'Sex and the City 2' Trailer: Aidan and Abu Dhabi

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The Sex and the City 2 trailer is out, and it's full of crowd-pleasing details: Aidan—the sweet, dependable fiance Carrie ditched in favor of the sexy, can't-pin-him-down Mr. Big—returns. Stanford—the gay best friend who doesn't get a steady boyfriend until the show's fifth season—gets married. Samantha—whose sexual appetite had to to be reined in during the first movie because of her relationship with a younger actor—rebounds from her breakup with a vengeance.

But the most remarkable part of the new film is the city where it's set: not the glittering turn-of-the-century Manhattan of the HBO series, not the post-recession New York of the first movie, but...Abu Dhabi.

Why transplant the distinctively New York characters to the capital of the United Arab Emirates? Well, it allows Samantha to make a joke about hot flashes while riding on a camel. But setting the movie in a flashy foreign city also lets the four friends continue their freewheeling lifestyles with less guilt.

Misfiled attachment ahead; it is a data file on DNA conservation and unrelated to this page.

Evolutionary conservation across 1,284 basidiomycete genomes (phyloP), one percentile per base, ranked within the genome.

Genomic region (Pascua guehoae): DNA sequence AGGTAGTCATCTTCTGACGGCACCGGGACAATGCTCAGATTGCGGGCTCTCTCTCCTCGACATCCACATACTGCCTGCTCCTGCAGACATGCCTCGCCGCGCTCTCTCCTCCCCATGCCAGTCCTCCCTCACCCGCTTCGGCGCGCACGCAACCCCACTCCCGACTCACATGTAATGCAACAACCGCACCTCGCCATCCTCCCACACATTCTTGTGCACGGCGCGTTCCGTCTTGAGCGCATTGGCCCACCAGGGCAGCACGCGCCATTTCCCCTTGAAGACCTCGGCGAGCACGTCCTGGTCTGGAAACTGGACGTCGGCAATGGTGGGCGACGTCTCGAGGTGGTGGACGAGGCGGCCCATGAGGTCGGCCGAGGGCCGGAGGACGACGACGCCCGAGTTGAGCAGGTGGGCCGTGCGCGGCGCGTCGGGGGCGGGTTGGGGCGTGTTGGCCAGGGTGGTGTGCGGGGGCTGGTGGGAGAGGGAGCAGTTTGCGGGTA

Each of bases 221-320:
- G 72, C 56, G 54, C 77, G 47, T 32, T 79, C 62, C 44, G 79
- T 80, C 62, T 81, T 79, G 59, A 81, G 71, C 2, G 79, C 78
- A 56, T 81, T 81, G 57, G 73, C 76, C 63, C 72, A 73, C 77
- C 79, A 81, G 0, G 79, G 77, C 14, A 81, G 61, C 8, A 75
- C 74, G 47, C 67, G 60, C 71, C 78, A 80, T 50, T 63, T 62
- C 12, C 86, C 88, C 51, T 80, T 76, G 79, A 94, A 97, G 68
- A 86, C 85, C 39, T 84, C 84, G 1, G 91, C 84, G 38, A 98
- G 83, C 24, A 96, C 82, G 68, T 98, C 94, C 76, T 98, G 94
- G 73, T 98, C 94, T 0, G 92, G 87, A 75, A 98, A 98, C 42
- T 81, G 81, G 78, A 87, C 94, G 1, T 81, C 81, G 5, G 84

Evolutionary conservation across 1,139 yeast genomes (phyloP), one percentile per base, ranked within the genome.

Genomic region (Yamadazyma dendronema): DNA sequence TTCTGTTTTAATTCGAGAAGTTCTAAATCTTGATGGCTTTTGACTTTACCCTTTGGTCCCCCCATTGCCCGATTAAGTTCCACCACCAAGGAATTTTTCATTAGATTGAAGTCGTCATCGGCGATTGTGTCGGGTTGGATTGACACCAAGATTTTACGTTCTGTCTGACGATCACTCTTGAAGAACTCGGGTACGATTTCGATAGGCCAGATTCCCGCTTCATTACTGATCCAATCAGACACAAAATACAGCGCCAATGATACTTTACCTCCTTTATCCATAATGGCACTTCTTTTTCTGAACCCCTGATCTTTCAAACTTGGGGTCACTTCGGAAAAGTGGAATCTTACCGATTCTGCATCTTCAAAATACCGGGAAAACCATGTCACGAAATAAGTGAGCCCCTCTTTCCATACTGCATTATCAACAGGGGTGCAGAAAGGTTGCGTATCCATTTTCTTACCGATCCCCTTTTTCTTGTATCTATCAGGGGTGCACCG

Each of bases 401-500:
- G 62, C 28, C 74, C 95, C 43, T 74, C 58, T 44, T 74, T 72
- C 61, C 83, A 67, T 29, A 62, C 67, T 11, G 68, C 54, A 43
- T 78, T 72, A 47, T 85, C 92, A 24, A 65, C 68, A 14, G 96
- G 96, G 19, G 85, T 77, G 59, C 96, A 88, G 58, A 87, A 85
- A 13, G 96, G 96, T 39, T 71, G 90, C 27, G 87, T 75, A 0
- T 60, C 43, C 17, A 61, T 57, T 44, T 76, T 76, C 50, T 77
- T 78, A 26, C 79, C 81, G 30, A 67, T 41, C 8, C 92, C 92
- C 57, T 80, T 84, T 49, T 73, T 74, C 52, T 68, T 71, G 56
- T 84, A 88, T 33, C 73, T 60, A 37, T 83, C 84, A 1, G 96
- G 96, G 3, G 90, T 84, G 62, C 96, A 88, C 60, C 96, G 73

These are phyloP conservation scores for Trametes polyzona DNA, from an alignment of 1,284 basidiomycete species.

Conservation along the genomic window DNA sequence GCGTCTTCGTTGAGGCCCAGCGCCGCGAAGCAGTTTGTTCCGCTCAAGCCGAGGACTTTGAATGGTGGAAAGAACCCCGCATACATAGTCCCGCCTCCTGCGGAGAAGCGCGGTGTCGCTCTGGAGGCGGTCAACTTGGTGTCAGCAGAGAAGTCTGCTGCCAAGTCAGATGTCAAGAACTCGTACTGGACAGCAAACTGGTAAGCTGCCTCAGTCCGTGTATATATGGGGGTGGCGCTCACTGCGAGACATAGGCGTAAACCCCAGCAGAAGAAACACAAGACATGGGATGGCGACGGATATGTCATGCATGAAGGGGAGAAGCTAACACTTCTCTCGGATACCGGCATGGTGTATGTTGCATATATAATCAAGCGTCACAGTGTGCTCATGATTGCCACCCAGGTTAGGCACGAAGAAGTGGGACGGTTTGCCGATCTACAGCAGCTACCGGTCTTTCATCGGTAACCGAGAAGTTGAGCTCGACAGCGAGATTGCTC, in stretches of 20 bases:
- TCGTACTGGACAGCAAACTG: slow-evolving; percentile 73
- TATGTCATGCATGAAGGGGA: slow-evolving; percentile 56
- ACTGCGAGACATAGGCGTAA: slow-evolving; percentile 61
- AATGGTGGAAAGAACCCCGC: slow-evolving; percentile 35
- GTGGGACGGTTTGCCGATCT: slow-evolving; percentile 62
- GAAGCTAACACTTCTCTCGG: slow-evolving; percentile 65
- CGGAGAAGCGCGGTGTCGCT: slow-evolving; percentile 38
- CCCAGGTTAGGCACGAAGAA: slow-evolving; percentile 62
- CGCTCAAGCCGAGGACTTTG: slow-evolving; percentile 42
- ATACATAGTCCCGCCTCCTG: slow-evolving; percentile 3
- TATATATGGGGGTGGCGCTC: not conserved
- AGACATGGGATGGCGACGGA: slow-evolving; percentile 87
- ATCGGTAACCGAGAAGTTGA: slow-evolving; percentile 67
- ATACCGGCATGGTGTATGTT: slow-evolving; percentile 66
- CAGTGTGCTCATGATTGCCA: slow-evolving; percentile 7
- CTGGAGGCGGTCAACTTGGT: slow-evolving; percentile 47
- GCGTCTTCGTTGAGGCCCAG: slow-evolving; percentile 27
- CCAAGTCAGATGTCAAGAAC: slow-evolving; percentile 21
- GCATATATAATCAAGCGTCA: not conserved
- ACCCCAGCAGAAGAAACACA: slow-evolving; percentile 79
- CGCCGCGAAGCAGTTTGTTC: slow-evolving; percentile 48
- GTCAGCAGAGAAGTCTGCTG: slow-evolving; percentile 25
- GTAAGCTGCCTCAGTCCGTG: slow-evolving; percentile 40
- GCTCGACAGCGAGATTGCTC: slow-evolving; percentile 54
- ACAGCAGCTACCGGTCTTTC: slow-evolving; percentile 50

One of the most common criticisms of the first Sex and the City film, released just as the housing and stock markets were starting to tumble in 2008, was that it was tone-deaf in the midst of so much financial turmoil. Seeing four woman gallivant around New York in $400 shoes, drinking $20 cocktails offered giddy escapism in the boom '90s, but two wars and two recessions later, the girls' narcissism and materialism felt wrong.

Slate objected to how Carrie reacted to her breakup from Mr. Big: "Carrie, after Big jilts her, says, "I feel like I took a bullet." Um, really? You mean, like a soldier? It totally animated the moralist in me." The New York Times chastised the film for being "depressingly stunted" and not allowing its characters to grow wiser as well as older, saying of Carrie, "this It Girl has become totally Ick."

It looks like the second movie will again resist the call to make the girls grow up and face the recession. Instead of forcing Carrie to shop at Nordstrom Rack or asking Samantha to drink Pabst Blue Ribbon instead of Champagne, the film just sends them off to another, sexier city.

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Eleanor Barkhorn is a former senior editor at The Atlantic.

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